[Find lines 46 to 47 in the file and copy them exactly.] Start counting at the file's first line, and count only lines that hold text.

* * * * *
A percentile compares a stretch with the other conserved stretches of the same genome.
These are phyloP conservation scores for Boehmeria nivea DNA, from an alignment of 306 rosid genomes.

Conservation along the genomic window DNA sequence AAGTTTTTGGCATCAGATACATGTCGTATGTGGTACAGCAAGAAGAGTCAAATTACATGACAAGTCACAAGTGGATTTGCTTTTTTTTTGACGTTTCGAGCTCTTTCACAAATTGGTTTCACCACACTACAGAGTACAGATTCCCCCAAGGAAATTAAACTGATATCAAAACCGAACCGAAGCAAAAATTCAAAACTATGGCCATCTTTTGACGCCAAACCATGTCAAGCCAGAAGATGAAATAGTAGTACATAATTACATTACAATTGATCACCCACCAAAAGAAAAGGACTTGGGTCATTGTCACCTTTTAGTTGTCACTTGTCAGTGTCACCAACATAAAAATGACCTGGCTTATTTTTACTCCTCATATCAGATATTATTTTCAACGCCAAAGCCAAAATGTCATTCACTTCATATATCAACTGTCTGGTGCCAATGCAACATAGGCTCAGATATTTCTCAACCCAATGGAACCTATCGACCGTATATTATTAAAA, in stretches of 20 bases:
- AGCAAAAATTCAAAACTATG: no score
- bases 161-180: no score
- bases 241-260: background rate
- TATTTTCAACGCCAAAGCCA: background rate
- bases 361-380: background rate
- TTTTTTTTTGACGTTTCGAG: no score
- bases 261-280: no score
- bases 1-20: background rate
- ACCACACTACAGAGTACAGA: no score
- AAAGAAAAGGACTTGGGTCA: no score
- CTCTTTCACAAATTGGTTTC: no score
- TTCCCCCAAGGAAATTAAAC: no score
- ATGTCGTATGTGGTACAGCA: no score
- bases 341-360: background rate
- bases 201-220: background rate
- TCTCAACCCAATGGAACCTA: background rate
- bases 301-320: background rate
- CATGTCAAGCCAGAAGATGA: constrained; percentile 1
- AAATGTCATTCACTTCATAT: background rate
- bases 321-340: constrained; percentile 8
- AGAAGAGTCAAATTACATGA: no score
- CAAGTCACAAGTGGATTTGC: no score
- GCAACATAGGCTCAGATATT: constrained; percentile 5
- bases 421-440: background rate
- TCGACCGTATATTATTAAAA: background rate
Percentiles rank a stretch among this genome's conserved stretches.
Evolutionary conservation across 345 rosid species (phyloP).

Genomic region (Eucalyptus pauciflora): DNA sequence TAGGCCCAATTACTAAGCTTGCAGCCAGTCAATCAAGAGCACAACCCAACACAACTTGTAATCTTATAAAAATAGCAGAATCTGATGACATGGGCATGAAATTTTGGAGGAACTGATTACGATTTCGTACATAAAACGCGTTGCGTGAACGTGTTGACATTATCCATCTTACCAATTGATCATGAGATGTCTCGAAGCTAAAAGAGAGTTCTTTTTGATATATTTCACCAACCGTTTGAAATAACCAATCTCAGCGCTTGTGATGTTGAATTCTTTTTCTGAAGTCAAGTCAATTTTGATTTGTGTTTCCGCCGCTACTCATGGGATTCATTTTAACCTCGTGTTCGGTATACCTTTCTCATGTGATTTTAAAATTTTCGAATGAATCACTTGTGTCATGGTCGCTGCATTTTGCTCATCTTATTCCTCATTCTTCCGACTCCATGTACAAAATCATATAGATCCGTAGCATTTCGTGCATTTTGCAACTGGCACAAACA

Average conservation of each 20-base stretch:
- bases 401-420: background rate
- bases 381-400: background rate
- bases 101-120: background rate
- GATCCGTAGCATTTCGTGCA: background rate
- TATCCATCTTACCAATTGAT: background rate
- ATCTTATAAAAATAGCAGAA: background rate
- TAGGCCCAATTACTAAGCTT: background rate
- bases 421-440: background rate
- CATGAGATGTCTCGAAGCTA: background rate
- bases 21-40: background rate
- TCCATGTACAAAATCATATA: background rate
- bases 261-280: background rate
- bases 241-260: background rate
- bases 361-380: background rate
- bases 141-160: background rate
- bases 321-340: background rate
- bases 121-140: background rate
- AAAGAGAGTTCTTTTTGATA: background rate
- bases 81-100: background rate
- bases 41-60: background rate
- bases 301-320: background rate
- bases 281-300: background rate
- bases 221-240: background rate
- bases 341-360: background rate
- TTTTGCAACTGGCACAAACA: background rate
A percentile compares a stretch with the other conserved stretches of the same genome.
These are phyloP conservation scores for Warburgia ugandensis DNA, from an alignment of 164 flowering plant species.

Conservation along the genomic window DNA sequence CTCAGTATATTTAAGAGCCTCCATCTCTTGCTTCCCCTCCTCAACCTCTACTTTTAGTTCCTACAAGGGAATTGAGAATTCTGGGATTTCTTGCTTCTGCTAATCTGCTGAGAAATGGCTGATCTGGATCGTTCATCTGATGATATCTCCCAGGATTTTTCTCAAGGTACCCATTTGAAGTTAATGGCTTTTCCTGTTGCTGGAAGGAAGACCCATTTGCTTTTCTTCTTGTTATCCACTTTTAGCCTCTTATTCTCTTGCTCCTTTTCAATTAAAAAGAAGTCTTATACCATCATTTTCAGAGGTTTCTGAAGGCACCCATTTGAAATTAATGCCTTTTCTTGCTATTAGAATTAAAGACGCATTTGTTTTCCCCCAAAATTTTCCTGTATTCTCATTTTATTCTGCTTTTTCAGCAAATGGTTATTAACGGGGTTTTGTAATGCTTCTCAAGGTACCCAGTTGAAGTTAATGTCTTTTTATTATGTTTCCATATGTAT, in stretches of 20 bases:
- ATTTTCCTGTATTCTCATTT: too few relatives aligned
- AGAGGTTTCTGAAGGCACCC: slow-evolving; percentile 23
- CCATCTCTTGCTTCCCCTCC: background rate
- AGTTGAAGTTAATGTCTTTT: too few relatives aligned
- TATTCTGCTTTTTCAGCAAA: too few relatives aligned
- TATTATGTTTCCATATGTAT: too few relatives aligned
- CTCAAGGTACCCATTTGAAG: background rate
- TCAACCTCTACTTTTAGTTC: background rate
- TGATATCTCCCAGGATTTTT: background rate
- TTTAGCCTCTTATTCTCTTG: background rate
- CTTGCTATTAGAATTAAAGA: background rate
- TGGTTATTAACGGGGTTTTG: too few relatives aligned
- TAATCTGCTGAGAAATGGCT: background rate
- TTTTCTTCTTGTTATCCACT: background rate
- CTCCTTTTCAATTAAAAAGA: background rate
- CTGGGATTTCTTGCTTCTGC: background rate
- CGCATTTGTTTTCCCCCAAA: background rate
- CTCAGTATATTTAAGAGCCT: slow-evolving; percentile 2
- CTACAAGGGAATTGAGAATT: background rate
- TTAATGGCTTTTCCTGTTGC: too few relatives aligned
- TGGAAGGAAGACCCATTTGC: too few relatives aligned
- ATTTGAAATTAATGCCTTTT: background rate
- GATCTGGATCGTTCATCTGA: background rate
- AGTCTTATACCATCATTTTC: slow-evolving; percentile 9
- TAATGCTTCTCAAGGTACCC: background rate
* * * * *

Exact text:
- bases 361-380: background rate
- bases 141-160: background rate